A CHRONIC food allergy, eosinophilic oesophagitis (EoO), should be screened for in children with existing allergies, according to new research by allergists at the Children’s Hospital of Philadelphia, Philadelphia, Pennsylvania, USA. With a higher risk of developing EoO as a later component of the ‘atopic march’, children with multiple allergies must be carefully monitored and treated early to reduce the burden of painful oesophageal inflammation.
Although EoO has a low mortality rate compared to life-threatening anaphylactic food allergies, the condition has high morbidity and no obvious trigger, meaning it can be misdiagnosed or persist undiagnosed for a long period. By analysing the health records of a longitudinal cohort of >130,000 patients from birth to adolescence, the team recorded the point at which patients acquired allergic diseases, as well as their risk of developing EoO compared to non-allergic children.
The study results were the first to suggest that EoO is an important component of the atopic march, the concept used to describe the natural progression of many children developing a series of allergies. The team found that patients with three allergies other than EoO were 9-times more likely to develop EoO than children with no allergies. Additionally, EoO was associated with an increased risk of allergic rhinitis; the team therefore concluded that the connection between allergies suggests a common underlying biological cause that requires further study.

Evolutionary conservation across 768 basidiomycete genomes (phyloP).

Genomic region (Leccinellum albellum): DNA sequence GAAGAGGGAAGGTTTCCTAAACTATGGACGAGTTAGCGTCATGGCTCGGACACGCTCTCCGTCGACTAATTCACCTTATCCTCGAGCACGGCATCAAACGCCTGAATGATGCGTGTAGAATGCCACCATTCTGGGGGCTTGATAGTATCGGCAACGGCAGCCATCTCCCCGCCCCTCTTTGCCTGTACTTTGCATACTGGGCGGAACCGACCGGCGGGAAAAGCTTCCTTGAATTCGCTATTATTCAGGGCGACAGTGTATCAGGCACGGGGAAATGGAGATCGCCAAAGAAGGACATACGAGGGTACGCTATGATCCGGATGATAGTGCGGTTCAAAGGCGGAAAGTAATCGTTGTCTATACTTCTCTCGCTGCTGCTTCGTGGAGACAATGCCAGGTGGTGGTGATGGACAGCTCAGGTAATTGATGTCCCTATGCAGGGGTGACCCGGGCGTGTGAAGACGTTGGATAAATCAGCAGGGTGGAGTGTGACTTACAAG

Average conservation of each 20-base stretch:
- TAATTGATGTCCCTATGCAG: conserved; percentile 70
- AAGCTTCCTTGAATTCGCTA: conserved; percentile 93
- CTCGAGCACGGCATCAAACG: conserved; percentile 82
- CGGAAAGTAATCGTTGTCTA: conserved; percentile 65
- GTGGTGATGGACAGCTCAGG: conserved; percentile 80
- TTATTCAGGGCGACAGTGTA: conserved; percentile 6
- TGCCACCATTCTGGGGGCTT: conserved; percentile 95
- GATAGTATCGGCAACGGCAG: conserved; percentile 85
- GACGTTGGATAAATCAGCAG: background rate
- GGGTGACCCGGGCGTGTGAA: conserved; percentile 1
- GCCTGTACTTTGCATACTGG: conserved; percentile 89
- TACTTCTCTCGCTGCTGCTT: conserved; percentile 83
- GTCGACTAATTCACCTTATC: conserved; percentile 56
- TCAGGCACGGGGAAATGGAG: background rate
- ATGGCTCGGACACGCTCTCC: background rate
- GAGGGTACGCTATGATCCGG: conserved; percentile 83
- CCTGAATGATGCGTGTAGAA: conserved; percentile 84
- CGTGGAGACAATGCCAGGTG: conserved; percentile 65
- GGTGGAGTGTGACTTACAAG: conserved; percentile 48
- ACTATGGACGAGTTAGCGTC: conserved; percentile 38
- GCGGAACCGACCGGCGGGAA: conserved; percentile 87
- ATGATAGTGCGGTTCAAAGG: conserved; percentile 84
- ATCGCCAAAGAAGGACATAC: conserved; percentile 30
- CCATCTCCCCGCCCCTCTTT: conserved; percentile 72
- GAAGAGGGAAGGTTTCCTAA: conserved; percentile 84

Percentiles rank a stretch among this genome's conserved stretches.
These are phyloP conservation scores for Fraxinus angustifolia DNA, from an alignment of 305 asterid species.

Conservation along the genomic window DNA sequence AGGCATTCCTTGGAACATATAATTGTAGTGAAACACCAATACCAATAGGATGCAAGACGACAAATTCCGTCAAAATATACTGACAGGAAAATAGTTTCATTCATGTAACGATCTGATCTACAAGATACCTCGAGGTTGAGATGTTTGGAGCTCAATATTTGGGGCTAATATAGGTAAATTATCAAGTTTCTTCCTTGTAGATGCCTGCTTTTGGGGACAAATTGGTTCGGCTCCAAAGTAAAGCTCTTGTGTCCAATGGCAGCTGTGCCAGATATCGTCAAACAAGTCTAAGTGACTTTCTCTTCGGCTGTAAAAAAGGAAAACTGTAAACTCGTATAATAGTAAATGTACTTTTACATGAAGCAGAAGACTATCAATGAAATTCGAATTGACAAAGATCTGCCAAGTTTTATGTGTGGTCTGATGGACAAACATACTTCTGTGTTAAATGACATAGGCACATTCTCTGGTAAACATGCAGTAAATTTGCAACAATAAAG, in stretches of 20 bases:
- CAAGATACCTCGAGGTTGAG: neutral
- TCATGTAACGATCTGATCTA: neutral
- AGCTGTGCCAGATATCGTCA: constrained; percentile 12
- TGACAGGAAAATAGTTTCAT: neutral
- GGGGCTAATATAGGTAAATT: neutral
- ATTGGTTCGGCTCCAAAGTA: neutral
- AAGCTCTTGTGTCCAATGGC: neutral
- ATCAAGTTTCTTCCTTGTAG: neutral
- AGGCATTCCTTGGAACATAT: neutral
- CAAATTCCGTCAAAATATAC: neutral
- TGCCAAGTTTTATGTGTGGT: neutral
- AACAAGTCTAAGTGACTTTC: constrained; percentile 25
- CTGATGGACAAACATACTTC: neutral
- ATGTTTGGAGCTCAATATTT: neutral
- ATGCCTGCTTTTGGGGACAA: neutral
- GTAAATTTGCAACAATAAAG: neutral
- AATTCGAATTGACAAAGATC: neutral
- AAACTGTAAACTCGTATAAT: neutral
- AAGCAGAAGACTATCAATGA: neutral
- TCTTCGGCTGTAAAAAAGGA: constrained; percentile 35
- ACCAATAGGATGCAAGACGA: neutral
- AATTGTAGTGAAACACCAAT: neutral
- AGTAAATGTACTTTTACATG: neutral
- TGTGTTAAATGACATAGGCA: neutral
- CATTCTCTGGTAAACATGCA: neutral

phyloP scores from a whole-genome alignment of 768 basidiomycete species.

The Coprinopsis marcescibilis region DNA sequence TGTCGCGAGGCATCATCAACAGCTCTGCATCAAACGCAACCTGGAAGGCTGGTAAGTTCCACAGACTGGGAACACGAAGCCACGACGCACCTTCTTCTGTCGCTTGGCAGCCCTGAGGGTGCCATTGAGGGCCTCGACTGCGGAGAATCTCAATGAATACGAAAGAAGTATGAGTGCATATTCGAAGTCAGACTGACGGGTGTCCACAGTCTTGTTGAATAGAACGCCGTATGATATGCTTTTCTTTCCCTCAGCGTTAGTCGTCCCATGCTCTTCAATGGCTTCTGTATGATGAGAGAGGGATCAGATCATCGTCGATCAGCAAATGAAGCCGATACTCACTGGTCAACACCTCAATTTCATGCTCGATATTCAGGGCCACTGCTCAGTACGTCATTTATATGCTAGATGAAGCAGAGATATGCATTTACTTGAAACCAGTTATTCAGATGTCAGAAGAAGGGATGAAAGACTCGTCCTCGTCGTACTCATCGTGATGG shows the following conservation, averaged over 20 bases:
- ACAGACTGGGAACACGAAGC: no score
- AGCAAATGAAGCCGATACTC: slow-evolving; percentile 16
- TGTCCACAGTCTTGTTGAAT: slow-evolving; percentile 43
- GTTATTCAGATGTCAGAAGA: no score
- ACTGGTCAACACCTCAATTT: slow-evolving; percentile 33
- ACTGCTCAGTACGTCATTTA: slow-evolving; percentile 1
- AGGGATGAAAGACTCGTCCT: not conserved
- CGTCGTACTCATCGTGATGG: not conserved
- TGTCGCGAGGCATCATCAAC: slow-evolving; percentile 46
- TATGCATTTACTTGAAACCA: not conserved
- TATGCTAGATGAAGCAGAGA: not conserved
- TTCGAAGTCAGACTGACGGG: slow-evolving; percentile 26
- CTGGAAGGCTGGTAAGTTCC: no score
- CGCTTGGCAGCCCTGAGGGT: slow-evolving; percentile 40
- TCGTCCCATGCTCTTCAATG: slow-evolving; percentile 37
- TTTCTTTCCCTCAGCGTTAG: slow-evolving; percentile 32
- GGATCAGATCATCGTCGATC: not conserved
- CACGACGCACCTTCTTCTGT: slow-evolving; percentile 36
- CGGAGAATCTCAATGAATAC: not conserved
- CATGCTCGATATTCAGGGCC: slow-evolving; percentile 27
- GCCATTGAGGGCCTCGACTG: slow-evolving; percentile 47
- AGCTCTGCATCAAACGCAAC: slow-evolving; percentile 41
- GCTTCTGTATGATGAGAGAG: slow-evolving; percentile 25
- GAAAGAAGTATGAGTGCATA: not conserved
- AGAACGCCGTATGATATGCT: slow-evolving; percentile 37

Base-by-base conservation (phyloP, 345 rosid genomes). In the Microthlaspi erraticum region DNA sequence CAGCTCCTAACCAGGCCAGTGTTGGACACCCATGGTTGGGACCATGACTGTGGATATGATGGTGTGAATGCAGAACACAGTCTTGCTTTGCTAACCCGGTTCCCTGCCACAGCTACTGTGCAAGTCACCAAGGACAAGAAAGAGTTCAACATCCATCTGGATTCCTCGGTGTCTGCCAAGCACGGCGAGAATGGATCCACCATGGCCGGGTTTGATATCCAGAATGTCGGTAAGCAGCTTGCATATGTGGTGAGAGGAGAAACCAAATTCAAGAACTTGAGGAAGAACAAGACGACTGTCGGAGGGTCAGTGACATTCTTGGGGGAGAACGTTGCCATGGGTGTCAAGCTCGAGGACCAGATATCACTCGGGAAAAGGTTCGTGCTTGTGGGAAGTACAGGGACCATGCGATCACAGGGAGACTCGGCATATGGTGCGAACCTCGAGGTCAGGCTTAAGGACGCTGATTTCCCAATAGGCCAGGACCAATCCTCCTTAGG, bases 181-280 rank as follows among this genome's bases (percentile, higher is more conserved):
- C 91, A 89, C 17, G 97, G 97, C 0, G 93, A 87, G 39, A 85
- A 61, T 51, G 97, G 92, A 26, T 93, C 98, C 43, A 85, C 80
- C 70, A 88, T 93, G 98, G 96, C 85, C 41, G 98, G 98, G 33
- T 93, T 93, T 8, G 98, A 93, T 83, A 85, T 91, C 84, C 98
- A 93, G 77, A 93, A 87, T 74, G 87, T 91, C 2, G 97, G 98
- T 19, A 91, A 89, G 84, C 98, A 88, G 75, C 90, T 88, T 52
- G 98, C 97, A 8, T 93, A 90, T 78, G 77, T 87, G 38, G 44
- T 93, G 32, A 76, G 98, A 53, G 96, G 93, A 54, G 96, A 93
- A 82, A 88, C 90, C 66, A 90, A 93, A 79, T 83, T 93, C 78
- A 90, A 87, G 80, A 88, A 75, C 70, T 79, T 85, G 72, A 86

Study author, Dr David Hill, Children’s Hospital of Philadelphia, noted that a key takeaway conclusion from this investigation is that primary care physicians should consider screening early for EoO in children who have multiple existing allergies. “Ultimately, we hope to find that intervening earlier in the atopic march, for example, in treating allergic skin conditions, may interrupt the march and prevent the child from developing later disorders such as EoO”, he commented. The next steps in this research will involve investigating the pathogenic pathway of multiple allergies and preventing additional allergies from developing.